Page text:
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Discuss water requirements, "soil" (growing media) and suitable planting containers

Moderator: Matt

By parker679
Posts:  1642
Joined:  Mon Mar 14, 2011 8:34 pm
#136982
Don't worry, not digging in the wild, just my container.

I have my vft's planted in a large container, let's say about 24 inches deep. Some of the plants are divided several times and I would like to separate them. If they were in small pots it would be as easy as removing the entire soil mass and washing it away...etc. But in this case I am going to have to dig them up and I'm concerned about not going deep enough and damaging the taproot.

Any idea on how deep I should go? Essentially I an going the insert a trowel in a circle a few inches from the center and try and remove the whole thing like a plug. I'm thinking 6-8 inches should be enough to minimize root damage but wanted some thoughts.

I've seen some pics on this board from members who seem to have plants in large containers, what do you do when you need to "pull" a plant to repot/divide?
Last edited by parker679 on Mon Apr 16, 2012 7:03 pm, edited 1 time in total.
By dantt99
Posts:  5045
Joined:  Sun Oct 17, 2010 4:48 am
#136993
I would say 8 inches is enough. Just take a small shovel and dig all around the plant 8 inches deep and then try to lift the soil around the flytrap (and the flytrap) out from the pot.
Good luck.
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By Matt
Location: 
Posts:  20976
Joined:  Mon Apr 21, 2008 11:28 pm
#136999
I agree with Daniel. 8 inches should be sufficient. When digging it up, you could also try to loosen the soil deeper than 8 inches and gently pull the roots from the soil if they go deeper.
By parker679
Posts:  1642
Joined:  Mon Mar 14, 2011 8:34 pm
#137001
Thanks guys. That's what I was thinking, sounds like a plan.

With my drosera I just use a spoon and dig them out, though they have a very shallow root system and they grow/seed like weeds so I'm not too worried about them. With the vft I am always nervous because they're more limited. With luck I'll be going from 3 bunches to 8-10 plants.
By dantt99
Posts:  5045
Joined:  Sun Oct 17, 2010 4:48 am
#137003
Can't wait to see some pics when they're done :)
By parker679
Posts:  1642
Joined:  Mon Mar 14, 2011 8:34 pm
#137004
dantt99 wrote:Can't wait to see some pics when they're done :)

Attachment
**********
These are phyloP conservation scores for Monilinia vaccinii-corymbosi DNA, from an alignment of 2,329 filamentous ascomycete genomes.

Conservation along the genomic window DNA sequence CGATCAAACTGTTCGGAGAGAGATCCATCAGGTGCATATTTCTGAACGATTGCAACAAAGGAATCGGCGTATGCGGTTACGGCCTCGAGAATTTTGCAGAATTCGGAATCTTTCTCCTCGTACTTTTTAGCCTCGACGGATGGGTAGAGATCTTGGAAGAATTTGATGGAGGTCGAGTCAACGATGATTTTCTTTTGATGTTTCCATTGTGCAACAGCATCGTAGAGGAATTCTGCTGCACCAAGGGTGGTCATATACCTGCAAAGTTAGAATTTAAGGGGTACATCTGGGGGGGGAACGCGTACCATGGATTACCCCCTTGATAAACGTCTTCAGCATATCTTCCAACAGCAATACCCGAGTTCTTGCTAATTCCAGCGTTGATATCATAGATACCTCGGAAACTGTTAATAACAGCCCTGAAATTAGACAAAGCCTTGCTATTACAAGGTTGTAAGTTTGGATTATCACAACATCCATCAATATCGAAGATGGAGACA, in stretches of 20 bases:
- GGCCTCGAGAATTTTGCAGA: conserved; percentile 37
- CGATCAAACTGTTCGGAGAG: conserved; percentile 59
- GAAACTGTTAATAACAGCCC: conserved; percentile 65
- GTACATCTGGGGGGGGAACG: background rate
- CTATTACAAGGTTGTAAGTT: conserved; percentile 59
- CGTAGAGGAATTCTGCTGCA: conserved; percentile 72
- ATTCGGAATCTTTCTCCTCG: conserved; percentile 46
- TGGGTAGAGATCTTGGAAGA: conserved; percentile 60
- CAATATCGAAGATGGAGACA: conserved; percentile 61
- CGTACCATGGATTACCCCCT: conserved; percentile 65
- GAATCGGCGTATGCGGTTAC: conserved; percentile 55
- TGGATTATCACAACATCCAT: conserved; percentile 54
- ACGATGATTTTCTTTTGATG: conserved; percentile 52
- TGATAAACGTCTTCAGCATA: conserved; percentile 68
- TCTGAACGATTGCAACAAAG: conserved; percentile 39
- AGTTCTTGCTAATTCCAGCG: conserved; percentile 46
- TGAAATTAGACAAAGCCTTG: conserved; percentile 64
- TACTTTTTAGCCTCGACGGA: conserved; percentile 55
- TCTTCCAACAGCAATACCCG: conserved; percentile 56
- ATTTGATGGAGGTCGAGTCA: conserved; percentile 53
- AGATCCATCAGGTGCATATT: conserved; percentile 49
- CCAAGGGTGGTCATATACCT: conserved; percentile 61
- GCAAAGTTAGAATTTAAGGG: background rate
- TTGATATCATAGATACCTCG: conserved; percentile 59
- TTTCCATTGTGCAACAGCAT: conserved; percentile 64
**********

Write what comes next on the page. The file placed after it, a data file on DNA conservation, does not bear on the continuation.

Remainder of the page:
Absolutely! I was planning on taking some post-dormancy pics tomorrow.

I'll do some before and after.
By parker679
Posts:  1642
Joined:  Mon Mar 14, 2011 8:34 pm
#138927
Well it took a while but I finally got some plants dug up and re-planted. I was only able to go down about 6 inches and even then I could feel some slight root breakage. All in all I was impressed with the outcome. Here are the pictures.

Plant 1 Before:

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I didn't get a picture of it before I broke it apart but here it is separated. 8 plants.

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Plant 2 Before:

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Here is is after dividing. 3 plants. It was hard to get a close shot with all the traps because of how long some are.

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And here they are re-planted.

Most of plant 1

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More of plant 1 and all of plant 2

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I stuck the two babies in my Drosera planter just to see how they do.

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An overhead shot.

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By parker679
Posts:  1642
Joined:  Mon Mar 14, 2011 8:34 pm
#139101
dantt99 wrote:WOWOWOWOWOWOWOW!
Those are insanely massive root systems/divisions.
Excellent :D
Yeah, both were planted in just long fiber sphagnum when I got them from lowes/home depot. When I planted them a few years ago I was worried about root damage so I just dug a hole and put the whole thing in, sphagnum and all. It was neat to see how not a single root grew out site of the sphagnum horizontally, it was all straight down.

Having the roots wrapped in the moss did make it a little harder to separate but I just kept dipping them in water and nudging the roots and eventually everything slid apart. Just looking at the plants in pots you get the feeling that they're pretty delicate, but after re-planting them I know how substantial they are.

Next up is going to be those two Sarr.'s, I know for sure the leucophylla is heavily divided.
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